Related: Civil & Human Rights, Education, In the Media, Living, Political Issues, Politics, Social Issues, Social Justice Issues

Sandy Hook and American Amnesia

 
 

Screen-Shot-2012-12-19-at-3.19.22-PM(Graphic:  School Shootings since 1992 from Stoptheshootings.org)

Another disturbed young man, another rifle in a school, another blood-stained memory in a crowded field of shame and blame.  Yesterday the scene was set in Arapahoe High School in Colorado, just a few miles from that icon of school tragedy, Columbine.  How many more times can we stand to watch the helicopter videos of kids marching out of schools with their hands up while police swat teams in combat gear race into classrooms festooned with arts projects and blood splatters?

Arapahoe’s tragedy may seem, to some, quite minor — only one student died, the one with the gun, so the incident already is fading from front pages.  We forget at our peril.

Today is the first year anniversary of one of the worst school shootings ever — the Sandy Hook grade school in Newtown, Connecticut, where 20 children and 6 teachers died at the hands of a profoundly deranged young man.  Only the Virginia Tech horror in 2007 had more victims (33), but something about the murder of first graders at Sandy Hook really caught the national conscience.  One year ago, out of that impossibly sorrowful day, we had reason to hope that this nation would finally have the guts to do something about serious gun control.

Hopes for a national epidemic of common sense and moral courage on guns have faded faster than the winter sun.  The most do-nothing Congress in modern American history could not even gather itself to enact a modest measure on background checks.  Most of the laws passed in the states since Sandy Hook have actually made it easier to get a gun.

Let’s face it:  the National Rifle Association owns more votes than the American People.  Poll after poll shows that the majority of Americans want some sane and sensible limits on gun ownership, but Congress and state legislatures repeatedly follow the money.   If anyone wants to write a term paper or dissertation on the corruption of money in American politics, take up the topic of gun control.  No other single issue —- not the banking industry, not the auto industry, not pharmaceuticals, not education, not peace, not poverty —- no other single issue has the power to shut down rational thinking and action for justice like guns.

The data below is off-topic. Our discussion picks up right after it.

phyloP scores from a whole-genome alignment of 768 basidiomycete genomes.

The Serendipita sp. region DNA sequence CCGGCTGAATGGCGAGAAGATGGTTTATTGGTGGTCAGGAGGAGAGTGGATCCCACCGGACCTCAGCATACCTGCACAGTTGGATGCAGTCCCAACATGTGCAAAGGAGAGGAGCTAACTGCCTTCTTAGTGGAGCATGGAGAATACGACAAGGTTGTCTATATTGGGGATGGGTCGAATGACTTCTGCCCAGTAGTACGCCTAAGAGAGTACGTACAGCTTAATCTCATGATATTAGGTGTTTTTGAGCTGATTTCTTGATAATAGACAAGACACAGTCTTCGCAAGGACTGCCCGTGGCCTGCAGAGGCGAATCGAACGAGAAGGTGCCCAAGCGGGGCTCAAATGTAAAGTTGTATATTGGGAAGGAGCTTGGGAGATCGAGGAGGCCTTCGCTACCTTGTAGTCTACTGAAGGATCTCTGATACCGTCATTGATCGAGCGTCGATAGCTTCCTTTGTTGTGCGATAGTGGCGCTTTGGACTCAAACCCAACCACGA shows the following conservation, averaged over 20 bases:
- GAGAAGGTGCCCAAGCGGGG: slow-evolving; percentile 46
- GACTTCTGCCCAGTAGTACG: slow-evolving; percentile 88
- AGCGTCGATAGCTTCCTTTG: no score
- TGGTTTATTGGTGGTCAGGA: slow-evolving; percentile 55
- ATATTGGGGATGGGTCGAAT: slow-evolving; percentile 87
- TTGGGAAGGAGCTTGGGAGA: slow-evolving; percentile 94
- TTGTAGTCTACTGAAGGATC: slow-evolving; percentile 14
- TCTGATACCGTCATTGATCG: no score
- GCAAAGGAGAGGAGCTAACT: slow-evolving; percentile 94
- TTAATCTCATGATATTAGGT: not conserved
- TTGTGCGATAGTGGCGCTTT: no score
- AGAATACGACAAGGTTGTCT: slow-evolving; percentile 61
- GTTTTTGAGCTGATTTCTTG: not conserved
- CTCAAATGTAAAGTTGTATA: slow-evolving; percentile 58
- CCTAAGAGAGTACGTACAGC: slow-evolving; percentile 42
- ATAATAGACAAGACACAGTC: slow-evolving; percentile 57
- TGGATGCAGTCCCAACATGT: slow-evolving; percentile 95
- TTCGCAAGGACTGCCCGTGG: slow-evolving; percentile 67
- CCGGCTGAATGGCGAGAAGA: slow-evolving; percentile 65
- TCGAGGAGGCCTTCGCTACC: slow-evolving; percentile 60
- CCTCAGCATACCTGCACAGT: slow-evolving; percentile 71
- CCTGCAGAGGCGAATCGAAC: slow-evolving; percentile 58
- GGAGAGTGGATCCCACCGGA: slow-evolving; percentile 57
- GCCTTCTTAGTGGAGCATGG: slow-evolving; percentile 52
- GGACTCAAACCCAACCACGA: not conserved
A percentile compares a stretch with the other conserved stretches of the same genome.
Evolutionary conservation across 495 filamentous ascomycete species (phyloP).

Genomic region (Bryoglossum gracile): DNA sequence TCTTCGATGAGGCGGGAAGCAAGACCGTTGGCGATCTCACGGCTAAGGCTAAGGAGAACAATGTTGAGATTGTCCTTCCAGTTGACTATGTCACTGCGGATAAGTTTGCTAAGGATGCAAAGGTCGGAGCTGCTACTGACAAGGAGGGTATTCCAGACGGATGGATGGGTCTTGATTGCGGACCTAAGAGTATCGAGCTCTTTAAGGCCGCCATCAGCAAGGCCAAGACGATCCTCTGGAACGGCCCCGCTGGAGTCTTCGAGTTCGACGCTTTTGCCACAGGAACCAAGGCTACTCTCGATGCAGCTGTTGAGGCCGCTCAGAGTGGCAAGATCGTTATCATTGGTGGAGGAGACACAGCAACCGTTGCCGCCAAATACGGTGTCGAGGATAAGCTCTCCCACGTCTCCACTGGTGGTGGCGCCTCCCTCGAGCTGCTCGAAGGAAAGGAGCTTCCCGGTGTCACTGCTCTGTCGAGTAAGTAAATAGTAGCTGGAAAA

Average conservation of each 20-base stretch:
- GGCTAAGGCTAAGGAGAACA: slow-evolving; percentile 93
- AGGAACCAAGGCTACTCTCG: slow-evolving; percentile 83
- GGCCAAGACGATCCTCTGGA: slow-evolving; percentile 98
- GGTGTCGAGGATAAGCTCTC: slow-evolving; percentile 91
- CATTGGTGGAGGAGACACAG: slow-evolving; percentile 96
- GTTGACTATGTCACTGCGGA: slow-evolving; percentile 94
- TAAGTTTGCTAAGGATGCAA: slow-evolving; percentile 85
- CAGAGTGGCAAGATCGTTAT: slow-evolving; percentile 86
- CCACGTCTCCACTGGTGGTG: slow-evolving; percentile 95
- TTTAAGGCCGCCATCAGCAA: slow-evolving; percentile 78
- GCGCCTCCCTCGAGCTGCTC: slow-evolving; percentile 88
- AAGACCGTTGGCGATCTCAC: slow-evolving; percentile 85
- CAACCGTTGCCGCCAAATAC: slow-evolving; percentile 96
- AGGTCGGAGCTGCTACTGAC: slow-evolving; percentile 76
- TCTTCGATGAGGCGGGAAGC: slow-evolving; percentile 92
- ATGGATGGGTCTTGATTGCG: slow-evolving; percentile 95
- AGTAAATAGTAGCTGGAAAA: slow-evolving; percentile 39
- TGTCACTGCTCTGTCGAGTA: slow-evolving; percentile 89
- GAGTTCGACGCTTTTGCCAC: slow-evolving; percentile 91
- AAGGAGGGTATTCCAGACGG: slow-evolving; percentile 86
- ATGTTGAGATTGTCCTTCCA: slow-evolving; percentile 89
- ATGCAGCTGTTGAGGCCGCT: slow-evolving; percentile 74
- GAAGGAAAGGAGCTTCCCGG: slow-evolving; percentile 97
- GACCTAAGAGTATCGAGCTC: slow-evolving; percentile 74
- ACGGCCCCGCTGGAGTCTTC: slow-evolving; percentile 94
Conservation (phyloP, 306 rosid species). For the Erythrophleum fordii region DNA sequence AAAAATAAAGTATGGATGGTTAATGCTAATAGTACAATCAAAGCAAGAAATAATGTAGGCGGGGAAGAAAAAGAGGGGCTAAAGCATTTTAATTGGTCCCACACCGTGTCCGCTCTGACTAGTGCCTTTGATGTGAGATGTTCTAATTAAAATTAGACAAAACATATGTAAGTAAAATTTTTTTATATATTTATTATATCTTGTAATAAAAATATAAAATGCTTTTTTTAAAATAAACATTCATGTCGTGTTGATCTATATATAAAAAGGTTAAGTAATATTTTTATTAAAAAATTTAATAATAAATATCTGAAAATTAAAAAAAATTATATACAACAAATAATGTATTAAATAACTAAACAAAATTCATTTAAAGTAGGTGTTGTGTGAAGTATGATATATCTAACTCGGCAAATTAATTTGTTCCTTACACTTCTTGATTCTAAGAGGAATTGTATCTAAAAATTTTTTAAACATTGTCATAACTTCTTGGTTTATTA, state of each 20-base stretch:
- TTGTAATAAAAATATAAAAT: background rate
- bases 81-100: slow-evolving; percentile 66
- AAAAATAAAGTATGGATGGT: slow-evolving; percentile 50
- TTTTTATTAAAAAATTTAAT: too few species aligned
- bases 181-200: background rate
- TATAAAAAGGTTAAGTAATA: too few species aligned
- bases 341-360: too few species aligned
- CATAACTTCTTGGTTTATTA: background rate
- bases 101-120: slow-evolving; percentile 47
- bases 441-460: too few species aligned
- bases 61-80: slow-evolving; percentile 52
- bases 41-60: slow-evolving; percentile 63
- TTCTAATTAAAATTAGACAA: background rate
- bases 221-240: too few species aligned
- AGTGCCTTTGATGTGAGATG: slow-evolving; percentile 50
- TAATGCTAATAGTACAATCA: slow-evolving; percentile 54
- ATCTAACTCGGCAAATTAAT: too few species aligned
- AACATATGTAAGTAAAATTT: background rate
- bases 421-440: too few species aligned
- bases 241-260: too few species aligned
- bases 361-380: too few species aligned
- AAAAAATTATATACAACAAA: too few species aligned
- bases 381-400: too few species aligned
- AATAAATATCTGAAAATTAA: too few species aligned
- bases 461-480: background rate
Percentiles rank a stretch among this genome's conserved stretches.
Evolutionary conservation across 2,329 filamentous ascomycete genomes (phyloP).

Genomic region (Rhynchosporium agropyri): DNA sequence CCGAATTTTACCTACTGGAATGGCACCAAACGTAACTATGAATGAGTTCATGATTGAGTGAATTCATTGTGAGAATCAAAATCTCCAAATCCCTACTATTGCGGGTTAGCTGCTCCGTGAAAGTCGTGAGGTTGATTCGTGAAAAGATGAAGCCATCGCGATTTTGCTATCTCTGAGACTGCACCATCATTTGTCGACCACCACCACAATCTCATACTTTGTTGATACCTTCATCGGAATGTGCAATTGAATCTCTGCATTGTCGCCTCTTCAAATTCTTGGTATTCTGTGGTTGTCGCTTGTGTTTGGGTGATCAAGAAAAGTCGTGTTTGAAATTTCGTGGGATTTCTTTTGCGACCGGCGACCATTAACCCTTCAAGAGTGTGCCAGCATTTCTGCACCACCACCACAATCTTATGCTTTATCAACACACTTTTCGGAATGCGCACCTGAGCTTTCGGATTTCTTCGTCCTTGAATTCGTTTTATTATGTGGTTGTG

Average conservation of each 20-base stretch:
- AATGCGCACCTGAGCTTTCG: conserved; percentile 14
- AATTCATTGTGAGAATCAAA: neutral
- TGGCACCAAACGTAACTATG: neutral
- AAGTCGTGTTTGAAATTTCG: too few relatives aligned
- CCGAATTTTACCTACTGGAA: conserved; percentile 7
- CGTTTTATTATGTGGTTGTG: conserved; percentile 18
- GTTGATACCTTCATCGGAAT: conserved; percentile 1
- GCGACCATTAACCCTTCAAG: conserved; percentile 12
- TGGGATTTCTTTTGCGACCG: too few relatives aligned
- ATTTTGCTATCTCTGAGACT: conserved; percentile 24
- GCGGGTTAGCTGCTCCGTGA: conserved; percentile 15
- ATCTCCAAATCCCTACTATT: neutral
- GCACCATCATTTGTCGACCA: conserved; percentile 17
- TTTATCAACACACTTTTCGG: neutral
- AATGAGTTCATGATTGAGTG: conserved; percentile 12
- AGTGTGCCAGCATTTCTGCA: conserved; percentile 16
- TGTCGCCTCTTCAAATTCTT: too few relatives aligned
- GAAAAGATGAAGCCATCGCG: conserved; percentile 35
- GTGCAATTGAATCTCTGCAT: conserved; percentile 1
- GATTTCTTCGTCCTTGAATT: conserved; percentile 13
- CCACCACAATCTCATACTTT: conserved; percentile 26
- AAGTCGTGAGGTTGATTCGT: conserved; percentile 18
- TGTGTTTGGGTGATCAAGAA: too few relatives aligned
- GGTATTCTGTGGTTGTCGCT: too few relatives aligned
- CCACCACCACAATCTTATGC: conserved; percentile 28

American amnesia is a terrible disease when it comes to gun violence.  We said things would change after Columbine, after Virginia Tech, after Aurora, after Sandy Hook, after the Navy Yard shootings here in D.C.

Here’s what changed:  schools have become fortresses, children have become used to diving under desks and hiding in closets, teachers have become adept at planning protective strategies, administrators have become hardened to the need to divert funds from library to security.  At workplaces and shopping malls and anywhere people gather, the security is tighter and tighter because the mass shootings are worse and worse.

Here’s what’s not changed:  the prevalence of guns.  In fact, in a sense, the prevalence of guns had become worse, much worse.  Everyone else’s freedom has eroded considerably, except those who pack heat.

The biggest lie the NRA spouts is that more guns will make us more safe.

Tell that to the parents who cannot give their dead children presents this Christmas.

Tell that to the thousands of students traumatized on those forced marches with hands held high across school parking lots.

Tell that to the American citizens who want government to do something other than dither and argue and fritter away our best hopes for a peaceful society.

A government that cannot protect its children from mass violence is no government at all.

Today we’ll have moments of silence.  Is silence the only legacy of Sandy Hook?

See my Huffington Post blog on gun violence: Silence of the Lame

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Patricia A. McGuire, President, Trinity, 125 Michigan Ave. NE, Washington, DC 20017
Phone: 202.884.9050   Email: president@trinitydc.edu